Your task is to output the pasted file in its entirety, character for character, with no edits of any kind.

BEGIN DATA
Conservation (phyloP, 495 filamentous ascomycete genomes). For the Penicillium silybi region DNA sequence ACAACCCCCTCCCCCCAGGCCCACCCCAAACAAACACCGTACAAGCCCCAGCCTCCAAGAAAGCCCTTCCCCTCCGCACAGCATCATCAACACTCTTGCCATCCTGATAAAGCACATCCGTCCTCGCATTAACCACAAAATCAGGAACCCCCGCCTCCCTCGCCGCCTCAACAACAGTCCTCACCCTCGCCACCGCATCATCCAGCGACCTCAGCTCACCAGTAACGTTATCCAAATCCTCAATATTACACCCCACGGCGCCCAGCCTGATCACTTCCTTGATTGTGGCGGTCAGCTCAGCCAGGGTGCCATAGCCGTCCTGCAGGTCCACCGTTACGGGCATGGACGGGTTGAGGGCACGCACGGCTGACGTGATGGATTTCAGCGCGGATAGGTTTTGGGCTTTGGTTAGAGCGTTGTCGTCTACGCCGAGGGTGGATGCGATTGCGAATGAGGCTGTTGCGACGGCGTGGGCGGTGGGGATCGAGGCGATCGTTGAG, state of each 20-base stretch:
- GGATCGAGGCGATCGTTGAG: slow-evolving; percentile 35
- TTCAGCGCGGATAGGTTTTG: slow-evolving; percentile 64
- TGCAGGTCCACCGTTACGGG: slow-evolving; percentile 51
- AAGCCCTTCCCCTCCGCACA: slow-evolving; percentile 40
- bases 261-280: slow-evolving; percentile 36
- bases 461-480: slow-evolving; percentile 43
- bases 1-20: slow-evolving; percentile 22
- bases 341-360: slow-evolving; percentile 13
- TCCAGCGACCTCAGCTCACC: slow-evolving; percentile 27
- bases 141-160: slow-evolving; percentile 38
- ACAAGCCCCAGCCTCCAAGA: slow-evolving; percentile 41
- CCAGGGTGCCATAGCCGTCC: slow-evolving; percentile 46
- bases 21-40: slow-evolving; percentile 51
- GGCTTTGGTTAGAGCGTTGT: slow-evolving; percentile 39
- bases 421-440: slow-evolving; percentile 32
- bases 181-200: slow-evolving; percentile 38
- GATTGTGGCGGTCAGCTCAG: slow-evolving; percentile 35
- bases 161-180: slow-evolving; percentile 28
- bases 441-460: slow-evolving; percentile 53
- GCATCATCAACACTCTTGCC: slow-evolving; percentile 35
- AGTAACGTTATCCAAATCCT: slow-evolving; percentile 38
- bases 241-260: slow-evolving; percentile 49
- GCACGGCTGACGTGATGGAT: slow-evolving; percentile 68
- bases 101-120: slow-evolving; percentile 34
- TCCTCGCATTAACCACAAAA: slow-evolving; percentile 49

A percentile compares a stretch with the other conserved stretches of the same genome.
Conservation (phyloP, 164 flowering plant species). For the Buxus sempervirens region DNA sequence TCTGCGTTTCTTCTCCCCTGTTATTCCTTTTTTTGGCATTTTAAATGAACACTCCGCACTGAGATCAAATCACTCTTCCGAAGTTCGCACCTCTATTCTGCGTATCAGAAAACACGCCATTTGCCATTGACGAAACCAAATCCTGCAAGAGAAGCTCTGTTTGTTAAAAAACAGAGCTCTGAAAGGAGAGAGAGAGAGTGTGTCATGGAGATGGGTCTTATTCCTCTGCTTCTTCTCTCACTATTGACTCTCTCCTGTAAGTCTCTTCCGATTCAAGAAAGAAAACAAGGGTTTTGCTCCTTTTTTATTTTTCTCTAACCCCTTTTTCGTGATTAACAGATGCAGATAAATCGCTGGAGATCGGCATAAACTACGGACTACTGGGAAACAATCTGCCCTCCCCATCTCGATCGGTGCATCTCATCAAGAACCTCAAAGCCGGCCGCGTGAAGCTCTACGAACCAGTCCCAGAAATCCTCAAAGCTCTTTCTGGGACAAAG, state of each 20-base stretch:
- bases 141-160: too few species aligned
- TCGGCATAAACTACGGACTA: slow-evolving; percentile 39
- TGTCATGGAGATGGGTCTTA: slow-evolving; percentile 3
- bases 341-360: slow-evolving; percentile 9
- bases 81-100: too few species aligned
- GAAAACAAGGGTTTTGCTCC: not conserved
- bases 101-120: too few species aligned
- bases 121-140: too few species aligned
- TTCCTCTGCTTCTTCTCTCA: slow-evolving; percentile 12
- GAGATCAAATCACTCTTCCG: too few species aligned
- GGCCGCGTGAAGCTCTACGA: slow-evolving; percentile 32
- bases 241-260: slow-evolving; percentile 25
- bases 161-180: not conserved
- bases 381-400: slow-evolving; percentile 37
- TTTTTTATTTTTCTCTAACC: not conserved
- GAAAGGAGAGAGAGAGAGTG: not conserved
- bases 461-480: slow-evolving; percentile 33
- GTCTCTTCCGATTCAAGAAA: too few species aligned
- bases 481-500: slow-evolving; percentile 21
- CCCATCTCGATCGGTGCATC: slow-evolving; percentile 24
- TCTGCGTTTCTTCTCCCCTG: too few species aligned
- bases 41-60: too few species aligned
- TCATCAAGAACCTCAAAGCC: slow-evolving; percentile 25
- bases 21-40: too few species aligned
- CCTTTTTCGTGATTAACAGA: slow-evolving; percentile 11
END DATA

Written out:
Conservation (phyloP, 495 filamentous ascomycete genomes). For the Penicillium silybi region DNA sequence ACAACCCCCTCCCCCCAGGCCCACCCCAAACAAACACCGTACAAGCCCCAGCCTCCAAGAAAGCCCTTCCCCTCCGCACAGCATCATCAACACTCTTGCCATCCTGATAAAGCACATCCGTCCTCGCATTAACCACAAAATCAGGAACCCCCGCCTCCCTCGCCGCCTCAACAACAGTCCTCACCCTCGCCACCGCATCATCCAGCGACCTCAGCTCACCAGTAACGTTATCCAAATCCTCAATATTACACCCCACGGCGCCCAGCCTGATCACTTCCTTGATTGTGGCGGTCAGCTCAGCCAGGGTGCCATAGCCGTCCTGCAGGTCCACCGTTACGGGCATGGACGGGTTGAGGGCACGCACGGCTGACGTGATGGATTTCAGCGCGGATAGGTTTTGGGCTTTGGTTAGAGCGTTGTCGTCTACGCCGAGGGTGGATGCGATTGCGAATGAGGCTGTTGCGACGGCGTGGGCGGTGGGGATCGAGGCGATCGTTGAG, state of each 20-base stretch:
- GGATCGAGGCGATCGTTGAG: slow-evolving; percentile 35
- TTCAGCGCGGATAGGTTTTG: slow-evolving; percentile 64
- TGCAGGTCCACCGTTACGGG: slow-evolving; percentile 51
- AAGCCCTTCCCCTCCGCACA: slow-evolving; percentile 40
- bases 261-280: slow-evolving; percentile 36
- bases 461-480: slow-evolving; percentile 43
- bases 1-20: slow-evolving; percentile 22
- bases 341-360: slow-evolving; percentile 13
- TCCAGCGACCTCAGCTCACC: slow-evolving; percentile 27
- bases 141-160: slow-evolving; percentile 38
- ACAAGCCCCAGCCTCCAAGA: slow-evolving; percentile 41
- CCAGGGTGCCATAGCCGTCC: slow-evolving; percentile 46
- bases 21-40: slow-evolving; percentile 51
- GGCTTTGGTTAGAGCGTTGT: slow-evolving; percentile 39
- bases 421-440: slow-evolving; percentile 32
- bases 181-200: slow-evolving; percentile 38
- GATTGTGGCGGTCAGCTCAG: slow-evolving; percentile 35
- bases 161-180: slow-evolving; percentile 28
- bases 441-460: slow-evolving; percentile 53
- GCATCATCAACACTCTTGCC: slow-evolving; percentile 35
- AGTAACGTTATCCAAATCCT: slow-evolving; percentile 38
- bases 241-260: slow-evolving; percentile 49
- GCACGGCTGACGTGATGGAT: slow-evolving; percentile 68
- bases 101-120: slow-evolving; percentile 34
- TCCTCGCATTAACCACAAAA: slow-evolving; percentile 49

A percentile compares a stretch with the other conserved stretches of the same genome.
Conservation (phyloP, 164 flowering plant species). For the Buxus sempervirens region DNA sequence TCTGCGTTTCTTCTCCCCTGTTATTCCTTTTTTTGGCATTTTAAATGAACACTCCGCACTGAGATCAAATCACTCTTCCGAAGTTCGCACCTCTATTCTGCGTATCAGAAAACACGCCATTTGCCATTGACGAAACCAAATCCTGCAAGAGAAGCTCTGTTTGTTAAAAAACAGAGCTCTGAAAGGAGAGAGAGAGAGTGTGTCATGGAGATGGGTCTTATTCCTCTGCTTCTTCTCTCACTATTGACTCTCTCCTGTAAGTCTCTTCCGATTCAAGAAAGAAAACAAGGGTTTTGCTCCTTTTTTATTTTTCTCTAACCCCTTTTTCGTGATTAACAGATGCAGATAAATCGCTGGAGATCGGCATAAACTACGGACTACTGGGAAACAATCTGCCCTCCCCATCTCGATCGGTGCATCTCATCAAGAACCTCAAAGCCGGCCGCGTGAAGCTCTACGAACCAGTCCCAGAAATCCTCAAAGCTCTTTCTGGGACAAAG, state of each 20-base stretch:
- bases 141-160: too few species aligned
- TCGGCATAAACTACGGACTA: slow-evolving; percentile 39
- TGTCATGGAGATGGGTCTTA: slow-evolving; percentile 3
- bases 341-360: slow-evolving; percentile 9
- bases 81-100: too few species aligned
- GAAAACAAGGGTTTTGCTCC: not conserved
- bases 101-120: too few species aligned
- bases 121-140: too few species aligned
- TTCCTCTGCTTCTTCTCTCA: slow-evolving; percentile 12
- GAGATCAAATCACTCTTCCG: too few species aligned
- GGCCGCGTGAAGCTCTACGA: slow-evolving; percentile 32
- bases 241-260: slow-evolving; percentile 25
- bases 161-180: not conserved
- bases 381-400: slow-evolving; percentile 37
- TTTTTTATTTTTCTCTAACC: not conserved
- GAAAGGAGAGAGAGAGAGTG: not conserved
- bases 461-480: slow-evolving; percentile 33
- GTCTCTTCCGATTCAAGAAA: too few species aligned
- bases 481-500: slow-evolving; percentile 21
- CCCATCTCGATCGGTGCATC: slow-evolving; percentile 24
- TCTGCGTTTCTTCTCCCCTG: too few species aligned
- bases 41-60: too few species aligned
- TCATCAAGAACCTCAAAGCC: slow-evolving; percentile 25
- bases 21-40: too few species aligned
- CCTTTTTCGTGATTAACAGA: slow-evolving; percentile 11